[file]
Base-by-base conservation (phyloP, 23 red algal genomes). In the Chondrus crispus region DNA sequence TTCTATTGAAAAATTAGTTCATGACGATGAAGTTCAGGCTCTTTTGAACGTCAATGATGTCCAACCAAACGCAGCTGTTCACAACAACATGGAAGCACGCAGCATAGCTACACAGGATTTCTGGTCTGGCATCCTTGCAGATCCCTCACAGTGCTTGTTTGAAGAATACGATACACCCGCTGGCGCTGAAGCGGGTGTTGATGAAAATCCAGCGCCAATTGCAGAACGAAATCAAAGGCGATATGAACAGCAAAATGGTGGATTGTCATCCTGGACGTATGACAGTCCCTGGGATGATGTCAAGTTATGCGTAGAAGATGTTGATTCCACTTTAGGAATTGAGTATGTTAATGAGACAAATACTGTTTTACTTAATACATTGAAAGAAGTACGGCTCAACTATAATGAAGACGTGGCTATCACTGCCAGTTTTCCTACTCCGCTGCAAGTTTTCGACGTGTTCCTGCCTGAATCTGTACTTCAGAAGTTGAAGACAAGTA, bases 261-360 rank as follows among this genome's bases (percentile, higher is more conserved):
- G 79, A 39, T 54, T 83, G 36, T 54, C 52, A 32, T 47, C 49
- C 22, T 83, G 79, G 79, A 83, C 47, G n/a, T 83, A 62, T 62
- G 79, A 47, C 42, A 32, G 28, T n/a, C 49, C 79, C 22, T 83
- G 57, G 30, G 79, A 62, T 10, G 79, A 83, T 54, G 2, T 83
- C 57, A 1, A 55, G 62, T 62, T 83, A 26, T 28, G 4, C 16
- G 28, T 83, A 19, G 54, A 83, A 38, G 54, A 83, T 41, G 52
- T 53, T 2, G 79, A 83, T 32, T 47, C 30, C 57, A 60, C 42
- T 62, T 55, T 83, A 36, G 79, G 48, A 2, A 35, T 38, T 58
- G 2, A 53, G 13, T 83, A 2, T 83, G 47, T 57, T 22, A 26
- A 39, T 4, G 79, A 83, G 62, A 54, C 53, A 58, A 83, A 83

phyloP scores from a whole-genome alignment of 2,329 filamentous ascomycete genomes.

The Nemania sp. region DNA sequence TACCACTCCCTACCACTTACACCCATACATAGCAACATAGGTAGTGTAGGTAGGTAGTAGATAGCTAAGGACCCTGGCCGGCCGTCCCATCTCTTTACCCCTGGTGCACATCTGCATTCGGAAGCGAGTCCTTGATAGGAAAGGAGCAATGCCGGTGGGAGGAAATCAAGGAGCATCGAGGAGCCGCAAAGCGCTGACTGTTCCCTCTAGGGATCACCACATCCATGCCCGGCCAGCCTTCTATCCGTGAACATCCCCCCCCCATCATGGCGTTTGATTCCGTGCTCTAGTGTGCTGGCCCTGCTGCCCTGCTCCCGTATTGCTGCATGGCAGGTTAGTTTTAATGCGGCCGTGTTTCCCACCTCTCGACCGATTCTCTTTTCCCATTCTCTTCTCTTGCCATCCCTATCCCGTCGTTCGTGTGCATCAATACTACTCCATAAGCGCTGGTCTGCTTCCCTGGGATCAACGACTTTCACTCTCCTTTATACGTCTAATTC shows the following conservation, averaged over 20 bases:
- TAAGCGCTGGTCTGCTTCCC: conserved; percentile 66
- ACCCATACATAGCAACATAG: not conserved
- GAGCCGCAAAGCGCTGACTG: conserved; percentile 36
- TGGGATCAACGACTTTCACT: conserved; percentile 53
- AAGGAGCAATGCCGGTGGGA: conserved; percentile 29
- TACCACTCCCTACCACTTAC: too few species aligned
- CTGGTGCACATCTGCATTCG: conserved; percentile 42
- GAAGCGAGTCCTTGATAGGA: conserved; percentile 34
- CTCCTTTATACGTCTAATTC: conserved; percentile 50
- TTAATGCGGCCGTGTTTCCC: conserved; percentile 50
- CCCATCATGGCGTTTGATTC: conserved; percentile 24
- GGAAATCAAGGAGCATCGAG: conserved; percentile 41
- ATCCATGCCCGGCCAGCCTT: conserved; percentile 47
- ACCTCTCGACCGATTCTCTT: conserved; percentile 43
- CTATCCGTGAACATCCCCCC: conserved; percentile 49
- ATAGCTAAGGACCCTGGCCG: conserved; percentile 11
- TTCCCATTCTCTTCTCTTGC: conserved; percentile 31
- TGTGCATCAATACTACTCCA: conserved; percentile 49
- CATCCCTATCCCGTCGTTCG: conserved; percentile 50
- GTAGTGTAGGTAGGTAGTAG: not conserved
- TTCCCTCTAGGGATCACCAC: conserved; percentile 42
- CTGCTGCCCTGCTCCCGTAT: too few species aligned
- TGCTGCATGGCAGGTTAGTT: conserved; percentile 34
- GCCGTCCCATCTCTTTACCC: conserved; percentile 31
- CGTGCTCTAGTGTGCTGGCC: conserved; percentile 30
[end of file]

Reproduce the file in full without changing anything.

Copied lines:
Base-by-base conservation (phyloP, 23 red algal genomes). In the Chondrus crispus region DNA sequence TTCTATTGAAAAATTAGTTCATGACGATGAAGTTCAGGCTCTTTTGAACGTCAATGATGTCCAACCAAACGCAGCTGTTCACAACAACATGGAAGCACGCAGCATAGCTACACAGGATTTCTGGTCTGGCATCCTTGCAGATCCCTCACAGTGCTTGTTTGAAGAATACGATACACCCGCTGGCGCTGAAGCGGGTGTTGATGAAAATCCAGCGCCAATTGCAGAACGAAATCAAAGGCGATATGAACAGCAAAATGGTGGATTGTCATCCTGGACGTATGACAGTCCCTGGGATGATGTCAAGTTATGCGTAGAAGATGTTGATTCCACTTTAGGAATTGAGTATGTTAATGAGACAAATACTGTTTTACTTAATACATTGAAAGAAGTACGGCTCAACTATAATGAAGACGTGGCTATCACTGCCAGTTTTCCTACTCCGCTGCAAGTTTTCGACGTGTTCCTGCCTGAATCTGTACTTCAGAAGTTGAAGACAAGTA, bases 261-360 rank as follows among this genome's bases (percentile, higher is more conserved):
- G 79, A 39, T 54, T 83, G 36, T 54, C 52, A 32, T 47, C 49
- C 22, T 83, G 79, G 79, A 83, C 47, G n/a, T 83, A 62, T 62
- G 79, A 47, C 42, A 32, G 28, T n/a, C 49, C 79, C 22, T 83
- G 57, G 30, G 79, A 62, T 10, G 79, A 83, T 54, G 2, T 83
- C 57, A 1, A 55, G 62, T 62, T 83, A 26, T 28, G 4, C 16
- G 28, T 83, A 19, G 54, A 83, A 38, G 54, A 83, T 41, G 52
- T 53, T 2, G 79, A 83, T 32, T 47, C 30, C 57, A 60, C 42
- T 62, T 55, T 83, A 36, G 79, G 48, A 2, A 35, T 38, T 58
- G 2, A 53, G 13, T 83, A 2, T 83, G 47, T 57, T 22, A 26
- A 39, T 4, G 79, A 83, G 62, A 54, C 53, A 58, A 83, A 83

phyloP scores from a whole-genome alignment of 2,329 filamentous ascomycete genomes.

The Nemania sp. region DNA sequence TACCACTCCCTACCACTTACACCCATACATAGCAACATAGGTAGTGTAGGTAGGTAGTAGATAGCTAAGGACCCTGGCCGGCCGTCCCATCTCTTTACCCCTGGTGCACATCTGCATTCGGAAGCGAGTCCTTGATAGGAAAGGAGCAATGCCGGTGGGAGGAAATCAAGGAGCATCGAGGAGCCGCAAAGCGCTGACTGTTCCCTCTAGGGATCACCACATCCATGCCCGGCCAGCCTTCTATCCGTGAACATCCCCCCCCCATCATGGCGTTTGATTCCGTGCTCTAGTGTGCTGGCCCTGCTGCCCTGCTCCCGTATTGCTGCATGGCAGGTTAGTTTTAATGCGGCCGTGTTTCCCACCTCTCGACCGATTCTCTTTTCCCATTCTCTTCTCTTGCCATCCCTATCCCGTCGTTCGTGTGCATCAATACTACTCCATAAGCGCTGGTCTGCTTCCCTGGGATCAACGACTTTCACTCTCCTTTATACGTCTAATTC shows the following conservation, averaged over 20 bases:
- TAAGCGCTGGTCTGCTTCCC: conserved; percentile 66
- ACCCATACATAGCAACATAG: not conserved
- GAGCCGCAAAGCGCTGACTG: conserved; percentile 36
- TGGGATCAACGACTTTCACT: conserved; percentile 53
- AAGGAGCAATGCCGGTGGGA: conserved; percentile 29
- TACCACTCCCTACCACTTAC: too few species aligned
- CTGGTGCACATCTGCATTCG: conserved; percentile 42
- GAAGCGAGTCCTTGATAGGA: conserved; percentile 34
- CTCCTTTATACGTCTAATTC: conserved; percentile 50
- TTAATGCGGCCGTGTTTCCC: conserved; percentile 50
- CCCATCATGGCGTTTGATTC: conserved; percentile 24
- GGAAATCAAGGAGCATCGAG: conserved; percentile 41
- ATCCATGCCCGGCCAGCCTT: conserved; percentile 47
- ACCTCTCGACCGATTCTCTT: conserved; percentile 43
- CTATCCGTGAACATCCCCCC: conserved; percentile 49
- ATAGCTAAGGACCCTGGCCG: conserved; percentile 11
- TTCCCATTCTCTTCTCTTGC: conserved; percentile 31
- TGTGCATCAATACTACTCCA: conserved; percentile 49
- CATCCCTATCCCGTCGTTCG: conserved; percentile 50
- GTAGTGTAGGTAGGTAGTAG: not conserved
- TTCCCTCTAGGGATCACCAC: conserved; percentile 42
- CTGCTGCCCTGCTCCCGTAT: too few species aligned
- TGCTGCATGGCAGGTTAGTT: conserved; percentile 34
- GCCGTCCCATCTCTTTACCC: conserved; percentile 31
- CGTGCTCTAGTGTGCTGGCC: conserved; percentile 30